A whitehouse.gov petition to classify esports players as athletes in order to allow them to qualify for athlete visas has hit the 100,000-signature requirement that guarantees a response from the White House.
The petition calls on the United States Citizenship and Immigration Services to provide P1-A "Internationally Recognized Athlete" visas to esports players travelling to the United States to compete in events.
All whitehouse.gov petitions which hit the 100,000-signature goal are guaranteed to receive a response from the White House within 60 days, though there is no requirement for them to actually take action on the issue.
The USCIS lists the full requirements for the visa on their website, but a section of that page expands on what it means to be "internationally recognized:"
You must be coming to the United States to participate in individual event, competition or performance in which you are internationally recognized with a high level of achievement; evidenced by a degree of skill and recognition substantially above that ordinarily encountered so that the achievement is renowned, leading or well known in more than one country.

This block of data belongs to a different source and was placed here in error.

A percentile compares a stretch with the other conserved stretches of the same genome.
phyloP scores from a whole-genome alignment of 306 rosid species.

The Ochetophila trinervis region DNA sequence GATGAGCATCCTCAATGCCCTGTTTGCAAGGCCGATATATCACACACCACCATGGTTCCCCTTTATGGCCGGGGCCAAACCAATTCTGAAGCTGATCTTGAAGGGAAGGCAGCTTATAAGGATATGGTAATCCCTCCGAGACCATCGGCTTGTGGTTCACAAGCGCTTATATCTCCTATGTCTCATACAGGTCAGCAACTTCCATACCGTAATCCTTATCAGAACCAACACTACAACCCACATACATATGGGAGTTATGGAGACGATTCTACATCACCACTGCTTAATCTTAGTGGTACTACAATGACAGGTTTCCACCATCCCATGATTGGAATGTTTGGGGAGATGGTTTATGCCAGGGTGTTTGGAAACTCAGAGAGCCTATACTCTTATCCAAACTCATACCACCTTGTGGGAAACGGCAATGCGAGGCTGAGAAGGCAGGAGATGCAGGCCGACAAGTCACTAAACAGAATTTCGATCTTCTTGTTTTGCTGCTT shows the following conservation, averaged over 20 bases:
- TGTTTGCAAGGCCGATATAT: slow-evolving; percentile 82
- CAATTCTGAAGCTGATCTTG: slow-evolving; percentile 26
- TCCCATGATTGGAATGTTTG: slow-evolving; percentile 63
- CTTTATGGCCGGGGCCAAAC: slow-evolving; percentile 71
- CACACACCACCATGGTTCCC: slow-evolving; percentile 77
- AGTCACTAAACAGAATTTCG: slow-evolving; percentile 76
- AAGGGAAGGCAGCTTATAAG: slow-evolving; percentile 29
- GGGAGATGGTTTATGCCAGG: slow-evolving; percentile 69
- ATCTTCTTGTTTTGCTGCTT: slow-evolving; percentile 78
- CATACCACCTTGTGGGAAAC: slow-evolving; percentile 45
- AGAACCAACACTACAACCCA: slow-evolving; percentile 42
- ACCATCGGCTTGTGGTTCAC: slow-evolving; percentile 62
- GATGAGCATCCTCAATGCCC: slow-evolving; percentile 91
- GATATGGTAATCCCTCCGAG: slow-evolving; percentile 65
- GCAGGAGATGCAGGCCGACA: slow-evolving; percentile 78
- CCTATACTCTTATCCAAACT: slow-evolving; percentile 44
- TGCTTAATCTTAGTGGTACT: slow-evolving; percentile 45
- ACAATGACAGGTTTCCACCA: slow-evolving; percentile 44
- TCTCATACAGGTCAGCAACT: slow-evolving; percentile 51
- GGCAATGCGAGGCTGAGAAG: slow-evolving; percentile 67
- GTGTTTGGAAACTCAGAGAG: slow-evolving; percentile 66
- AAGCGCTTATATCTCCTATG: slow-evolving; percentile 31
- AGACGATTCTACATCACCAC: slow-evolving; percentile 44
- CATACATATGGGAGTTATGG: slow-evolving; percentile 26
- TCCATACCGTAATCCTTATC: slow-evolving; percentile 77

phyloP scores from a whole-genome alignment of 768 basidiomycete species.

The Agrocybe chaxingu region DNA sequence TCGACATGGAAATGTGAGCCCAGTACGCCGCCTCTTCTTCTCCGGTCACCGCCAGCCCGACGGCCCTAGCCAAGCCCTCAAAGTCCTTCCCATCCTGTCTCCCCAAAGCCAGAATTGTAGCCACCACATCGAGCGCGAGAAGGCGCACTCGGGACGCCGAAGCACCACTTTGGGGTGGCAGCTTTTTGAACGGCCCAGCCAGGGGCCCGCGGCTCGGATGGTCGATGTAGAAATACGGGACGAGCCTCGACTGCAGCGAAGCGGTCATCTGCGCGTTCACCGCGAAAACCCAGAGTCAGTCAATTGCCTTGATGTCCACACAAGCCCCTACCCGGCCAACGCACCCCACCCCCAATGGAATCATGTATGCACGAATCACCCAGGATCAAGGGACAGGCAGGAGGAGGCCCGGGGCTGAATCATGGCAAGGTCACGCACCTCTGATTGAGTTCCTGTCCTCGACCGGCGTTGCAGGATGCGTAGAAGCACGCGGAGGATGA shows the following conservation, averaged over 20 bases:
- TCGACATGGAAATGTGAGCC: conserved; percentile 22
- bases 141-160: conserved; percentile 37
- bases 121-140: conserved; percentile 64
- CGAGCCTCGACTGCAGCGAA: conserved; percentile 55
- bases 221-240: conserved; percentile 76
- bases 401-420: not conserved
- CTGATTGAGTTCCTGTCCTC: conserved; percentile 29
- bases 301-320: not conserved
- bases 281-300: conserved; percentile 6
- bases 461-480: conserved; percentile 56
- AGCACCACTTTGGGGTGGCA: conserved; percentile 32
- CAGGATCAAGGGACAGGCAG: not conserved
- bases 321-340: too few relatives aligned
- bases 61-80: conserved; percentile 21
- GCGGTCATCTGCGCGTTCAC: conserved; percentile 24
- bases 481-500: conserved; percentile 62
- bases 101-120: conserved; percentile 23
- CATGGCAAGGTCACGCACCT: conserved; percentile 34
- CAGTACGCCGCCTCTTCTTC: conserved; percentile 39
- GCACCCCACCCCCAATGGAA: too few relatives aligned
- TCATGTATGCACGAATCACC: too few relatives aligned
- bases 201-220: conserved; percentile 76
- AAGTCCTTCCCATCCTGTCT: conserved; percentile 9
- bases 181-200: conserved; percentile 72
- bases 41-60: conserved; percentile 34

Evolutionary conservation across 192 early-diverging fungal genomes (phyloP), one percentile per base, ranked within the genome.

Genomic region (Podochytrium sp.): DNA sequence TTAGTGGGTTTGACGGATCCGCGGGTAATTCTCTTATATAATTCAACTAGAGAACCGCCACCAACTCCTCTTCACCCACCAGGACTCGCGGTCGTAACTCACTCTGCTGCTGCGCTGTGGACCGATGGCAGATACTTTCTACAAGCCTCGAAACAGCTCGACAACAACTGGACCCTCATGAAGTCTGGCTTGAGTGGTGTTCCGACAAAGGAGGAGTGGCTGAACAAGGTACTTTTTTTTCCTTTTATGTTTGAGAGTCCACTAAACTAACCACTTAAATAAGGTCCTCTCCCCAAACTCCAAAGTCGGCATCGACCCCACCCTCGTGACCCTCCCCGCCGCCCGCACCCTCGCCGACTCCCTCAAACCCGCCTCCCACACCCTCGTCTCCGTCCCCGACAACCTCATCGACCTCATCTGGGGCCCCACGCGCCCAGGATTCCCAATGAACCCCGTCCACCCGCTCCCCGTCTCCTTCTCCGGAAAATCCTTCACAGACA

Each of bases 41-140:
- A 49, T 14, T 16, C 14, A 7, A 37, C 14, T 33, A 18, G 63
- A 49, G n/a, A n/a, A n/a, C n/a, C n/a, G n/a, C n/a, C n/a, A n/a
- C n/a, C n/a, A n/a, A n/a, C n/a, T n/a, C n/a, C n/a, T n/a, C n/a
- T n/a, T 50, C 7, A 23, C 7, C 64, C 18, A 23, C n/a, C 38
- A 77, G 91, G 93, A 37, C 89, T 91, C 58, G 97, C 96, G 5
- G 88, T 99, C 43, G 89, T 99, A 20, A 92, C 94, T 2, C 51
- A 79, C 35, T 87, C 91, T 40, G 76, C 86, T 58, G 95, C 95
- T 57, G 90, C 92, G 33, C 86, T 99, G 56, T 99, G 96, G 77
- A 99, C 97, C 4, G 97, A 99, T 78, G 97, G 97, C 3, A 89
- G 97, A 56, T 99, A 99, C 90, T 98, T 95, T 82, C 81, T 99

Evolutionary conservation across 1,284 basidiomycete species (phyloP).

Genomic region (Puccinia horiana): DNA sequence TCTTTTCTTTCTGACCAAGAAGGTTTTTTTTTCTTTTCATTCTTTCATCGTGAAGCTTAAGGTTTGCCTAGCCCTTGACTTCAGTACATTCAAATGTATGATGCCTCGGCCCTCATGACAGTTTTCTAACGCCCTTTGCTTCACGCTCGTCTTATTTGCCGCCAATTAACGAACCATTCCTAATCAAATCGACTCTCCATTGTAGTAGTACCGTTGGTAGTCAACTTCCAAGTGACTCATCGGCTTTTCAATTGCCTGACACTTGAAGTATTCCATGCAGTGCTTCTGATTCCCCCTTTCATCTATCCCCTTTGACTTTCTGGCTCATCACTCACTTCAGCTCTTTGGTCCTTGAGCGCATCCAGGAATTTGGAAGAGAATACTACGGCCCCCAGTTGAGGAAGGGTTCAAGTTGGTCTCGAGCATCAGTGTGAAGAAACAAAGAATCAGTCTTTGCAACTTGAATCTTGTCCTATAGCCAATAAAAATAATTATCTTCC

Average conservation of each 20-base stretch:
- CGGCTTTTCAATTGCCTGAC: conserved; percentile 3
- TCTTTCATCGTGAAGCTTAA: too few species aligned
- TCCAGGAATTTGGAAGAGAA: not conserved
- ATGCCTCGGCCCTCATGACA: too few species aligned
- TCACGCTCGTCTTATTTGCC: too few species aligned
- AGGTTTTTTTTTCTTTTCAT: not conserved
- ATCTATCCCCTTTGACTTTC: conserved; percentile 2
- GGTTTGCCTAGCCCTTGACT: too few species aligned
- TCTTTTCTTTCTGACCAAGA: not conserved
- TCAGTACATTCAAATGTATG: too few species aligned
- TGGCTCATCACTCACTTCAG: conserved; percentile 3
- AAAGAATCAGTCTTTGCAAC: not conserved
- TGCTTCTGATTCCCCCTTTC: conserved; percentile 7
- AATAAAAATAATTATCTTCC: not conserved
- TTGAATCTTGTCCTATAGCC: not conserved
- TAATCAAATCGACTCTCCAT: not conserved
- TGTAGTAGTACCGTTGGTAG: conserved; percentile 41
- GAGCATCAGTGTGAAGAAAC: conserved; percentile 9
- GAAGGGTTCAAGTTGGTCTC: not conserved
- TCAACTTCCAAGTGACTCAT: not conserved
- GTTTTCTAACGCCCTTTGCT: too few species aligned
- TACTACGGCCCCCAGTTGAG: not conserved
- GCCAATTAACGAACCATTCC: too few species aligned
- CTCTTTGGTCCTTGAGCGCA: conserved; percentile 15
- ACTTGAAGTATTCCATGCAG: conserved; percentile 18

Though the petition initially grew out of visa issues encountered by professional Super Smash Bros. Melee player William "Leffen" Hjelte, it has since received support from a number of other esports communities.
Esports has long had issues with visa problems. As just the latest example, Chinese CS:GO squad Tyloo said they may have to drop out of ELEAGUE this morning as a result of being unable to secure U.S. visas. It's not even the first time this month they've had to forfeit a tournament — on May 3, they announced they would have to gave up their spot at the SL i-League Invitational in Ukraine, also because they couldn't secure visas.
Though visa problems extend beyond the United States, a response to the petition could be a strong signal to immigration agencies worldwide that esports are a legitimate reason for travel.
Some other countries have already started to do so: Japan granted athlete visas to a pair of South Korean League of Legends players in March 2016, while a French government report which explored options for regulating the esports industry stressed the need for a solution to endemic visa problems.
Josh "Gauntlet" Bury is internationally recognized for his ability to meme, but he doesn't qualify for a P1-A visa. You can find him on Twitter.